Film review: Ant-man and the wasp is a thoroughly enjoyable follow-up buoyed by its vibrant direction
Despite its reported troubled production, Peyton Reed’s Ant-Man proved to be one of 2015’s unexpected delights, eschewing the darker elements and weightier themes of previous entries in the Marvel Cinematic Universe to deliver an exciting, action-packed superhero film.
Three years on the director follows his delightful fifth feature with a superior sequel.
Set two years after the events of Captain America: Civil War (2016), Scott Lang (Paul Rudd) is days away from the end his lengthy house-arrest sentence for his involvement in conflict between Steve Rogers and Tony Stark.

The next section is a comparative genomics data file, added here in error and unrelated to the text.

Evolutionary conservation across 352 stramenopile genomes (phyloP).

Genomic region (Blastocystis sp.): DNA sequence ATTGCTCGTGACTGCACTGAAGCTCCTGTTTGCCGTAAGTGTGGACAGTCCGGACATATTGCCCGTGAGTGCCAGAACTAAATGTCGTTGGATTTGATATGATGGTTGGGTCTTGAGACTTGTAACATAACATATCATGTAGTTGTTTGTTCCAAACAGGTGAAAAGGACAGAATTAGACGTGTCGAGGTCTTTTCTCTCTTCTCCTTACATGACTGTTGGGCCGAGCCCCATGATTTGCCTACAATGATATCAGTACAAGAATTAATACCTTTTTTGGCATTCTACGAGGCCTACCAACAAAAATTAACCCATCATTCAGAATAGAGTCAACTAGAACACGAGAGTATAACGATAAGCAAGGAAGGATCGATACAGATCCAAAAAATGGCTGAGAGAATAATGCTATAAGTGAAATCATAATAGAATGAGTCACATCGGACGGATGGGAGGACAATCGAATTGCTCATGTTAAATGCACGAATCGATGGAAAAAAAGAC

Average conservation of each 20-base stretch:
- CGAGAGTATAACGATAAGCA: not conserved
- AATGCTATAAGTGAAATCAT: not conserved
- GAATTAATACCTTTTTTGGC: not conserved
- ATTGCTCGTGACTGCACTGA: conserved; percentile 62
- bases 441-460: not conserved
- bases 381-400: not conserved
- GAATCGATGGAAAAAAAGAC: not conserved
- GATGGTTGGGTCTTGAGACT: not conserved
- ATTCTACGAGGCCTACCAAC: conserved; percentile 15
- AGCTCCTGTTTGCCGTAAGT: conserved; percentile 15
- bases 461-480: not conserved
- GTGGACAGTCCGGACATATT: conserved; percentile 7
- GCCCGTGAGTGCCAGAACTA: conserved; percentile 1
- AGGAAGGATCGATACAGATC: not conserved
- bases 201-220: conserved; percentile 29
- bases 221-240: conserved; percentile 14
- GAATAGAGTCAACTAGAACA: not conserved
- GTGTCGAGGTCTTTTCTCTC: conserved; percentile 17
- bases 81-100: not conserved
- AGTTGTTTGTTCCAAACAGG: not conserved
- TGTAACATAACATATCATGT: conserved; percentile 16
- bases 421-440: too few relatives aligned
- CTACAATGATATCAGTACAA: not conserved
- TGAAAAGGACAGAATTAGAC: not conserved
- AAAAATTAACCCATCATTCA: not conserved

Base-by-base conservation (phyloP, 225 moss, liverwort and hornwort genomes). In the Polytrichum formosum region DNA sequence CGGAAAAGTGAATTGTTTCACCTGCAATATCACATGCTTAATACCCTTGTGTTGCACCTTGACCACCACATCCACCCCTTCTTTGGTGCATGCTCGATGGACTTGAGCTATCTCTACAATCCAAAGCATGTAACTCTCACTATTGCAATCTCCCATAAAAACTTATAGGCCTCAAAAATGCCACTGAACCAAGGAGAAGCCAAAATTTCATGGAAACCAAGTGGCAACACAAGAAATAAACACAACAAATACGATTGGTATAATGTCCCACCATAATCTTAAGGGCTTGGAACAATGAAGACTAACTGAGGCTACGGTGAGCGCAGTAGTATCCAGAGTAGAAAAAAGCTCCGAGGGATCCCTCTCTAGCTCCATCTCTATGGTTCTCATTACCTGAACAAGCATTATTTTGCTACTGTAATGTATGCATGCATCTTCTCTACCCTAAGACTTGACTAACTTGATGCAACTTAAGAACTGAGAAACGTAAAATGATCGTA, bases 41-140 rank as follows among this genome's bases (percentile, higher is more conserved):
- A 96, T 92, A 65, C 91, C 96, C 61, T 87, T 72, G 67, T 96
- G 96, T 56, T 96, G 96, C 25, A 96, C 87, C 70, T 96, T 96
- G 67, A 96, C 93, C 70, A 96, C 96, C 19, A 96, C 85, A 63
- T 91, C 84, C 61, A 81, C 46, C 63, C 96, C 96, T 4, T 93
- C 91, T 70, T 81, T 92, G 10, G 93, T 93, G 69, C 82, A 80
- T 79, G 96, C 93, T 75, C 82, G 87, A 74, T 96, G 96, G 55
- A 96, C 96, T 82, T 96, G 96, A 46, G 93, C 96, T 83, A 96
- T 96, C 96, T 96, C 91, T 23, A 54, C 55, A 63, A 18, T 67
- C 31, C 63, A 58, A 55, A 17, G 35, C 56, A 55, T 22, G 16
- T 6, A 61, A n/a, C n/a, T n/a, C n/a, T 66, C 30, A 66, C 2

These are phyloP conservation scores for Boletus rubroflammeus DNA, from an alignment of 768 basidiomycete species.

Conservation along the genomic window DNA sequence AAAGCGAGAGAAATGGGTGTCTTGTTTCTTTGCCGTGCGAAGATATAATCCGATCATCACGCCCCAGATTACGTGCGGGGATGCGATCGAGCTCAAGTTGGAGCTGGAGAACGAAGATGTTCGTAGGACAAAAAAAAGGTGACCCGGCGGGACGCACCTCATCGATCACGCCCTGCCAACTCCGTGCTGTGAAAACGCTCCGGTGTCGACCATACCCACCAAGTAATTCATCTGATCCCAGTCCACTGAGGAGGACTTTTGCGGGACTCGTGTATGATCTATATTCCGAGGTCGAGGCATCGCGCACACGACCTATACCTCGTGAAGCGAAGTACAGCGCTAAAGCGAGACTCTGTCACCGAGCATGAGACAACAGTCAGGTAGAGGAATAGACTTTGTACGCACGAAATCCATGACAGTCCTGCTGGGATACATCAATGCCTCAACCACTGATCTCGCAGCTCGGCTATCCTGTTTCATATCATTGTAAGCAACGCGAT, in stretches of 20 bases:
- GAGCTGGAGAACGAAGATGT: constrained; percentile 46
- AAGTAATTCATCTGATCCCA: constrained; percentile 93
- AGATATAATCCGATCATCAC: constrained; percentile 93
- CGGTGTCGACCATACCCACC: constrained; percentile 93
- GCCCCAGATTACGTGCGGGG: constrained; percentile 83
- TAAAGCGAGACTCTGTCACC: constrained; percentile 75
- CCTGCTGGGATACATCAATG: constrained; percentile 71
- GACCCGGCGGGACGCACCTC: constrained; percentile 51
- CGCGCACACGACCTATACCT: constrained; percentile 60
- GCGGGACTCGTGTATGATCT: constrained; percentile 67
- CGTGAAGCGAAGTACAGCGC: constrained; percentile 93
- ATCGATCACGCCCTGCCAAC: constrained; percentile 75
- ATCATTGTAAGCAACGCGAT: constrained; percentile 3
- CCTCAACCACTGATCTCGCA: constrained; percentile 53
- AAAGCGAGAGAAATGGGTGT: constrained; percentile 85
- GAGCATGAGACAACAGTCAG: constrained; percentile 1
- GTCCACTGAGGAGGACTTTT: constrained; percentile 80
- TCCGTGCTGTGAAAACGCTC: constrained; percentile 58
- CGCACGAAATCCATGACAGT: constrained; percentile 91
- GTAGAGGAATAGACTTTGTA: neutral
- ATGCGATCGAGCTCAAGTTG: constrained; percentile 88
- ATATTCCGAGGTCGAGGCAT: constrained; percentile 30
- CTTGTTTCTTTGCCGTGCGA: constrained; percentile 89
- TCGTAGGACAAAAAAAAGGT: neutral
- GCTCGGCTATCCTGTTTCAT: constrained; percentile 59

His near freedom is placed in jeopardy when Hope van Dyne (Evangeline Lilly) and her father Hank Pym (Michael Douglas) recruit him once more, to help them locate a ghost from their past – Hope’s mother, Janet (Michelle Pfeiffer).
As with the first instalment, the film’s main concern is to have fun and fun it most certainly has - from Scott and Hope’s energetic restaurant kitchen set brawl to Hope’s nail-biting car chase through the sun-dappled streets of San Francisco, Reed and his spirited cast inject the film with the same inventive visuals and infectious humour that made its predecessor such a joy.
As delightful as it is to see Reed and his cast, particularly Rudd and Lilly, on such good form, the film’s light and frothy tone means that it lacks the emotional impact of other films in the MCU but is nevertheless a thoroughly enjoyable follow-up, buoyed by its vibrant direction and splendid performances.